Spare the child from a 'spoiled rod' of a husband


Dear Violet,

My husband and I have very different styles of discipline for our three children. While I believe in firm boundaries, and consequences, I have always reserved the harshest, corporal type discipline (spankings) for the things that might cause harm, if continued.

An example is when one child walked in front of a car when they were four, after pulling away from my hand (and having been told to wait). I spanked my son for this, because I needed him to understand the danger of not listening when necessary.

I have raised my sons to understand that I am not perfect, and that I do not expect them to be perfect. I do expect their best, in all aspects of life. When speaking with others (respect, patience), when studying (diligence, hard work) and when doing things that are for the good of others with volunteer work (empathy, love). I answer all questions honestly and without judgment.

My husband, on the other hand, believes a child should believe their parents are “invincible,” “perfect,” and, literally, “God-like in their child’s eyes.”

Example: our oldest got a C on an exam. I told him to work harder, bring questions to me or his teacher to discuss options, such as extra credit or tutoring, because a C was not acceptable. My son and I both knew he could do better.

My husband called him lazy and stupid, saying he should never have anything less than an A because my husband, himself, had made all As through university level. This is just a flat-out lie. My husband failed three attempts, at three universities, and made Ds when not failing. He never made it past the first six months with three credits, period.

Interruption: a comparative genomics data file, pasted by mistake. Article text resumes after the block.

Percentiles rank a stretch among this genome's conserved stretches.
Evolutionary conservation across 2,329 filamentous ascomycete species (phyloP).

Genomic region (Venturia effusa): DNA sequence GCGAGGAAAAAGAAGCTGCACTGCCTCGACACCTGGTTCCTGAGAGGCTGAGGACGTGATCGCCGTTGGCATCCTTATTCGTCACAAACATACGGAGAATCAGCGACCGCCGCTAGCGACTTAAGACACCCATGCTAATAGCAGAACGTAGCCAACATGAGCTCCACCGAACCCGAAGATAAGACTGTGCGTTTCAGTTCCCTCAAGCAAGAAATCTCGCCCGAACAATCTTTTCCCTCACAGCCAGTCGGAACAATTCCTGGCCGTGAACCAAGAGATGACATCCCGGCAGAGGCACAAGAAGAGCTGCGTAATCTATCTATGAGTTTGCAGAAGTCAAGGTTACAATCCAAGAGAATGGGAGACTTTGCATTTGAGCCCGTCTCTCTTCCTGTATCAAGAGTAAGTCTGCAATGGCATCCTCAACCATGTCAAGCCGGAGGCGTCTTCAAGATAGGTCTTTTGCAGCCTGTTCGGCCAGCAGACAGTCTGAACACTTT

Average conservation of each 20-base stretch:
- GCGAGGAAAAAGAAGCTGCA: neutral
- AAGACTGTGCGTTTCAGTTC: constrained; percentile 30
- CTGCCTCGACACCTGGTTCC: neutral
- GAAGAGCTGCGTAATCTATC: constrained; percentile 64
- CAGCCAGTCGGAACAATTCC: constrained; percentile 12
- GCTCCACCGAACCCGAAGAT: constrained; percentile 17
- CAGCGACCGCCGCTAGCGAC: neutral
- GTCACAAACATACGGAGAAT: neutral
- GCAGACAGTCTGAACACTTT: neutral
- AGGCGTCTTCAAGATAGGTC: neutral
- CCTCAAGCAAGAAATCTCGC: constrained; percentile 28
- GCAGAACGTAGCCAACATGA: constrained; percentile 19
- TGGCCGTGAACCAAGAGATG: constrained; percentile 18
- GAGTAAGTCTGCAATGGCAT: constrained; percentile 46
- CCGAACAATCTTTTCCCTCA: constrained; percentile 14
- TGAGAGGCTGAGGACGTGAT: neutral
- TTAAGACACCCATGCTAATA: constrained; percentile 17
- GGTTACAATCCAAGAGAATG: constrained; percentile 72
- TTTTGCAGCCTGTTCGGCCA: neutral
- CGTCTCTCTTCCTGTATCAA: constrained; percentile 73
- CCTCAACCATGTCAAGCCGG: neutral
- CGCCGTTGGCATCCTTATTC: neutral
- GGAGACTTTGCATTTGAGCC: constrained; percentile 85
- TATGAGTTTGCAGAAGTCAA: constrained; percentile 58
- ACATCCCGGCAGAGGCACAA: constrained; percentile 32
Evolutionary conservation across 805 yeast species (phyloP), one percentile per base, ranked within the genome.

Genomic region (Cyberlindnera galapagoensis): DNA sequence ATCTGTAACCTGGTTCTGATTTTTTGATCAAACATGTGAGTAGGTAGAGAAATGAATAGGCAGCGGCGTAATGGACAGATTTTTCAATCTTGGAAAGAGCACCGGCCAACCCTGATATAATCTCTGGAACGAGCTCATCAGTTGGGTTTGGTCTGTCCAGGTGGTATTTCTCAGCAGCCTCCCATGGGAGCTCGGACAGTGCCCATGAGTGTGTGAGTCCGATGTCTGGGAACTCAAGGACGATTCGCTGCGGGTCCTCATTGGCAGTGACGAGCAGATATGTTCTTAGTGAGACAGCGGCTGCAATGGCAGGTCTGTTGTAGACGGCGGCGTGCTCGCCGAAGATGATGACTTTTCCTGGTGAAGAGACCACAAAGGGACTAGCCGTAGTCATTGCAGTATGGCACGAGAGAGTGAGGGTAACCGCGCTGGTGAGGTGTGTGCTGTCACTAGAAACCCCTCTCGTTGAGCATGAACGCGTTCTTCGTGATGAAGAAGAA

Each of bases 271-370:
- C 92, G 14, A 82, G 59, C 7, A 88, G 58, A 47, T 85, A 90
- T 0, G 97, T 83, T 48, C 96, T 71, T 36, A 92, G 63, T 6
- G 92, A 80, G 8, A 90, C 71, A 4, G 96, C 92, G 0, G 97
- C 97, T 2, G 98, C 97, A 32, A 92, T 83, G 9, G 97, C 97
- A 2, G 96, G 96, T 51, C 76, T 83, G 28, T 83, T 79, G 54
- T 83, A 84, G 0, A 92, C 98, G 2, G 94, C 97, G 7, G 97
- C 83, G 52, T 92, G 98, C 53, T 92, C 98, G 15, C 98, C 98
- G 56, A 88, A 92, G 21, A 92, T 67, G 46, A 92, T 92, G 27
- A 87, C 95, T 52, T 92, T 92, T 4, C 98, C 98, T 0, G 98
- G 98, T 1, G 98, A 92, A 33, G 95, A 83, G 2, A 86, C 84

I’m actually a college graduate, with a good GPA, yet do not believe we should give our children anxiety or allusions of perfection. I think if we honestly teach them how hard life is, and not unreal expectations, while encouraging and expecting their best, it will create well adjusted and prepared children.

My idea is if I allow my kids to see my flaws, they will not feel like they are not “living up” to where they should be. My husband, in my opinion, is cruel in his verbal language, also giving punishments, such as a month of being grounded, no meals out with family, threatening eviction, (of a child), etc.

I am stressed over this and believe it is wrong, however, as I am certainly not perfect, or always right, would love your opinion.

Concerned Momma

Dear Concerned

If you lead a child, or anyone, with love, honesty and understanding, the growth and results will astound you. If you lead with fear and guilt, the trauma will never leave them.

That being said, discipline is a very personal, private, family choice, in my opinion, that should be set forth in the home in a united, agreed upon format. (Discipline, spankings included, should never be confused with abusive behavior towards a child — there is a difference.)

While I agree with certain areas for corporal punishment, I do not believe in hurting anyone, especially innocent children. Personally, I think what you described from your husband is abusive and cruel, but this must be settled between you and your spouse, without any further confusion for your children.

There is no further wait time for this discussion, because every day your children are receiving mixed messages, creating another day of creating insecurities and anger, with lost chances for you both, as parents, to lead with love.

I hope you can reach an understanding that will allow your family to remain whole, while also happy and balanced for everyone.


Dear Violet is a relationship advice column, covering both domestic relationships and familial relationships, as well as friendships. If you have something you want to get advice about, write in and get a third party, no ax to grind perspective. Welcome to Violet’s world. Send questions, comments or concerns attention: Ask Violet c/o Gonzales Inquirer at